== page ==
In News: The Supreme Court held that Centre was bound to advise the President of India for the exercise of his powers under Article 72 of the Constitution and to release the appellant (Abu Salem).
- The then Deputy Prime Minister and Home Minister L. K. Advani had given a ‘solemn sovereign assurance’ to a Portugal court that Abu Salem would neither be sentenced to death nor serve more than 25 years in prison.
- The case had triggered concern in the Supreme Court about the “international ramifications” India may face if seen to take back on solemn promises made to foreign powers and their courts while securing an extradition.
- However, the Central Bureau of Investigation, in a recent affidavit, had maintained that Mr. Advani’s assurance was no guarantee.
Pardoning Power of the President in India:
- Under Article 72 of the Constitution, the President shall have the power to grant pardons, reprieves, respites or remissions of punishment or to suspend, remit or commute the sentence
- Although the President is bound by the Cabinet’s advice, Article74 (1) empowers him to return it for reconsideration once. If the Council of Ministers decides against any change, the President has no option but to accept it.
President to grant pardons to persons who have been tried and convicted of any offence in all cases where the:
- Punishment or sentence is for an offence against a Union Law;
- Punishment or sentence is by a court martial (military court); and
- Sentence is a sentence of death.
- The pardoning power of the President is independent of the Judiciary; it is an executive power.
- But, the President while exercising this power, does not sit as a court of appeal.
- The object of conferring this power on the President is two-fold:
(a) to keep the door open for correcting any judicial errors in the operation of law; and, (b) to afford relief from a sentence, which the President regards as unduly harsh.
- Under Article 161, the Governor in India too has pardoning powers.
Difference Between Pardoning Powers of President and Governor:
- The scope of the pardoning power of the President under Article 72 is wider than the pardoning power of the Governor under Article 161 which differs in the following two ways:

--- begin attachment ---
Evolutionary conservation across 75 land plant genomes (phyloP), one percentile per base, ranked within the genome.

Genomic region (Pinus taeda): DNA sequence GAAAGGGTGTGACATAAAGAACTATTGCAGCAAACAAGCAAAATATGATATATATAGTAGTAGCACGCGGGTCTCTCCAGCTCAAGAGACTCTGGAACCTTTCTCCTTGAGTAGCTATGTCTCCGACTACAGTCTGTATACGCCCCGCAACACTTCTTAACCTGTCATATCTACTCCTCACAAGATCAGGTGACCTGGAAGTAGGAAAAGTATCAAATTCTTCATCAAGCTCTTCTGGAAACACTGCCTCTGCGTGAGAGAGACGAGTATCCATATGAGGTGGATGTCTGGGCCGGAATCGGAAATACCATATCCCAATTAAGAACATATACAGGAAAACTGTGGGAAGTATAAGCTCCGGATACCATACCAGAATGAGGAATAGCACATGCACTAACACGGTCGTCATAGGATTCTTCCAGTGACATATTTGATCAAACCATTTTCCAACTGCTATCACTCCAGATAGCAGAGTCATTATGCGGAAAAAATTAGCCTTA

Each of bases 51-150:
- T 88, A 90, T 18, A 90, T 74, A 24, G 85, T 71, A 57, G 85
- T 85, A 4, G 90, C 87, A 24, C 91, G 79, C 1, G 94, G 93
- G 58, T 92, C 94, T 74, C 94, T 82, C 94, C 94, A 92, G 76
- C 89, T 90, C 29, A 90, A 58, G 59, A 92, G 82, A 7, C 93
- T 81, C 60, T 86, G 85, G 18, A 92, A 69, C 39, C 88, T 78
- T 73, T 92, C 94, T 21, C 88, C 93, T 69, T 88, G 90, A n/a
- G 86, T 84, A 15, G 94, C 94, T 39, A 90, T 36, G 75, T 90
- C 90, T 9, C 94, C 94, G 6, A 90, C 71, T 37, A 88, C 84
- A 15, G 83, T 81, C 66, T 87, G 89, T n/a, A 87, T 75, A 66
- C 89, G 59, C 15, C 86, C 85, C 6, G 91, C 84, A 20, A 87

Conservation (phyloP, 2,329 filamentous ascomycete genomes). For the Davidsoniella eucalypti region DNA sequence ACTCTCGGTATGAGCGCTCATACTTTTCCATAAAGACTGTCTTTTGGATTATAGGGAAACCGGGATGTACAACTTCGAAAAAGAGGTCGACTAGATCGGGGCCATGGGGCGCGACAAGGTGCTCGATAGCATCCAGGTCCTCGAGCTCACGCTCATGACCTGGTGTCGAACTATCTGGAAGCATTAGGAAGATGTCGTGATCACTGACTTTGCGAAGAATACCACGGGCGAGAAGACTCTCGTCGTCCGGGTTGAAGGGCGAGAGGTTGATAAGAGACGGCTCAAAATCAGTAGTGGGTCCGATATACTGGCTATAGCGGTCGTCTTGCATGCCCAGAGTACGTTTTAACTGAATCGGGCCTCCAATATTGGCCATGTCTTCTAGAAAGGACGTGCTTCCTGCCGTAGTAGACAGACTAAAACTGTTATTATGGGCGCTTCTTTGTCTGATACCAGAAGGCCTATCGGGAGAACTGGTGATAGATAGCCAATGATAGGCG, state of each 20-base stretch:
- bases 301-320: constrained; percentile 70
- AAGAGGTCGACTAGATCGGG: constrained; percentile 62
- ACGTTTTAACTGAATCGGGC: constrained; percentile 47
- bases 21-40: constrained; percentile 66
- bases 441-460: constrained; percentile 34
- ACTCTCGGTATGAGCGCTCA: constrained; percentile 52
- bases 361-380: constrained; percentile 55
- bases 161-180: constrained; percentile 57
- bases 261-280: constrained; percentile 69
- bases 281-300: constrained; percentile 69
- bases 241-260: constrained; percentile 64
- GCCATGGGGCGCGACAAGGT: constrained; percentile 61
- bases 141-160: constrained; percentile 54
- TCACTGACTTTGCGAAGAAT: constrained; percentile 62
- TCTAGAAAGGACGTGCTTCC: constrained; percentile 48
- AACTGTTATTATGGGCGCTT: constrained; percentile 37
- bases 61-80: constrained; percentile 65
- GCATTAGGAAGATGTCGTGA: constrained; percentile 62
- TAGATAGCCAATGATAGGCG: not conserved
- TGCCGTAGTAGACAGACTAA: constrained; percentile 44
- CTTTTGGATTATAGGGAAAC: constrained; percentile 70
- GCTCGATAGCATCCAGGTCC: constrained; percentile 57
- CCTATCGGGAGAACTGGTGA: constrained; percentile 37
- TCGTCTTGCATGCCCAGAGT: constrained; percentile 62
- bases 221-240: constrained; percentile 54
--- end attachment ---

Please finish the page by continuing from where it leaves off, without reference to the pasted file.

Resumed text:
- Court Martial: The power of the President to grant pardon extends in cases where the punishment or sentence is by a Court Martial but Article 161 does not provide any such power to the Governor.
- Death sentence: The President can grant pardon in all cases where the sentence given is the sentence of death but the pardoning power of the Governor does not extend to death sentence cases.
The pardoning power of the President includes the following:
- Pardon: It removes both the sentence and the conviction and completely absolves the convict from all sentences, punishments and disqualifications.
- Commutation: It denotes the substitution of one form of punishment for a lighter form.
- Remission: It implies reducing the period of sentence without changing its character..
- Respite: It denotes awarding a lesser sentence in place of one originally awarded due to some special fact, such as the physical disability of a convict or the pregnancy of a woman offender.
- Reprieve: It implies a stay of the execution of a sentence for a temporary period.
Its purpose is to enable the convict to have time to seek pardon or commutation from the President.
Source: The Hindu
Previous Year Question
Q.1) If the President of India exercises his power as provided under Article 356 of the Constitution in respect of a particular State, then (2018)
- the Assembly of the State is automatically dissolved.
- the powers of the Legislature of that State shall be exercisable by or under the authority of the Parliament.
- Article 19 is suspended in that State.
- the President can make laws relating to that State.